Libya: which way forward?

And so the efforts to unseat Muammar Gaddafi continue. As former US ambassador to Morocco, Marc Ginsberg, writes in the Huffington Post, the current strategy — keep up a heavy barrage on Gaddafi’s fortress in Tripoli, and hope that something gives — is hardly looking like an impressive solution. NATO has flown more than 12,000 missions over Libya since March, to little real effect. That’s if we even accept that removing Gaddafi by force is a legitimate aim.

Nor does the regime look imminently likely to collapse. Gaddafi may be lacking in loyal generals, but he can still hire mercenaries, and if he can’t be dislodged by air, rebels on the ground seem unlikely to shift him soon. All of which points to a protracted, grinding conflict with little chance of a satisfactory conclusion.

NATO is divided. Italy has already called for a halt to hostilities in order that humanitarian aid might be delivered to Libyans. And, naturally, negotiations that might require Gaddafi to step down are being met with a stony response.

We find ourselves asking what could be done to improve the situation? Is there anything to be achieved through any kind of Western intervention? Or are we best to simply leave Libya and let what comes to pass come to pass? Were we to do that, would Gaddafi re-establish a power base? Part of the problem is that we don’t know the answers to these questions. It seems likely that Gaddafi would probably behave brutally towards anyone who opposed him. We might even face retaliatory attacks on civilian targets.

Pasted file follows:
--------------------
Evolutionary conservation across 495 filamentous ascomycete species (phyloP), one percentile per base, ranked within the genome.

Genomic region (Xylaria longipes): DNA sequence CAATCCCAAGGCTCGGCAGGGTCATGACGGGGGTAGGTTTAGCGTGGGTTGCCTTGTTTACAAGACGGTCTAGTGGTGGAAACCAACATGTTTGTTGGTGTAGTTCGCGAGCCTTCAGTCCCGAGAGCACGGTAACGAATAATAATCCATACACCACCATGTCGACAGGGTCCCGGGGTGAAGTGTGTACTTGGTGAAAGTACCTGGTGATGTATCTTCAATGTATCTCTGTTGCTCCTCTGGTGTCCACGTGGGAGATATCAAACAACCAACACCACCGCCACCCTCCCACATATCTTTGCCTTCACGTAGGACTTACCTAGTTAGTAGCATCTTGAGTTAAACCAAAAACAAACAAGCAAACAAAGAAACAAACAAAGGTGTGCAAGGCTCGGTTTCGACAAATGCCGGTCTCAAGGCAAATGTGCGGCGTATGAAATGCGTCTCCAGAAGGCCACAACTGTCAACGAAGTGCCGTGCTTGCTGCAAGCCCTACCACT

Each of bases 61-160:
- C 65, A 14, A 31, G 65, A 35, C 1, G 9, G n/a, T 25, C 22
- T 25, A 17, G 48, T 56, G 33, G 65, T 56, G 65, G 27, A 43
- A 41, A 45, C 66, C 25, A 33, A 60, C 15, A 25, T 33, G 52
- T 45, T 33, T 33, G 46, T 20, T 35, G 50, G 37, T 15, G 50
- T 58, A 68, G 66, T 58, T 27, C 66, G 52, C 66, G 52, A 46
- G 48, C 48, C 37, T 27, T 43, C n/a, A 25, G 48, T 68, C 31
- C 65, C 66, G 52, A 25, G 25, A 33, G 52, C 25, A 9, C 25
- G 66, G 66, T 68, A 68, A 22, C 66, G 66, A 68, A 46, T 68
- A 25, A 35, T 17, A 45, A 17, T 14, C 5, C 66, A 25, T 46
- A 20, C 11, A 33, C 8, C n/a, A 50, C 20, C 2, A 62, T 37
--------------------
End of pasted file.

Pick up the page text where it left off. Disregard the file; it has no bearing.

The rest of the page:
NATO has now staked out the position that Gaddafi has to go, a position guaranteed to provoke the maximum amount of resistance from him. While we agree in principle that he cannot legitimately claim leadership of Libya, neither can we claim a mandate to remove him — or, for that matter, a stake in deciding how the country is governed in the aftermath of such a removal.

The words ‘rock’ and ‘hard place’ come to mind. On the one hand, we risk setting ourselves up for prolonged conflict that only exacerbates political instability. On the other, we could be seen to be standing back and allowing an apparently unhinged dictator free rein. The question, and it’s one we intend to address in greater depth in future posts, is where the third way might lie.

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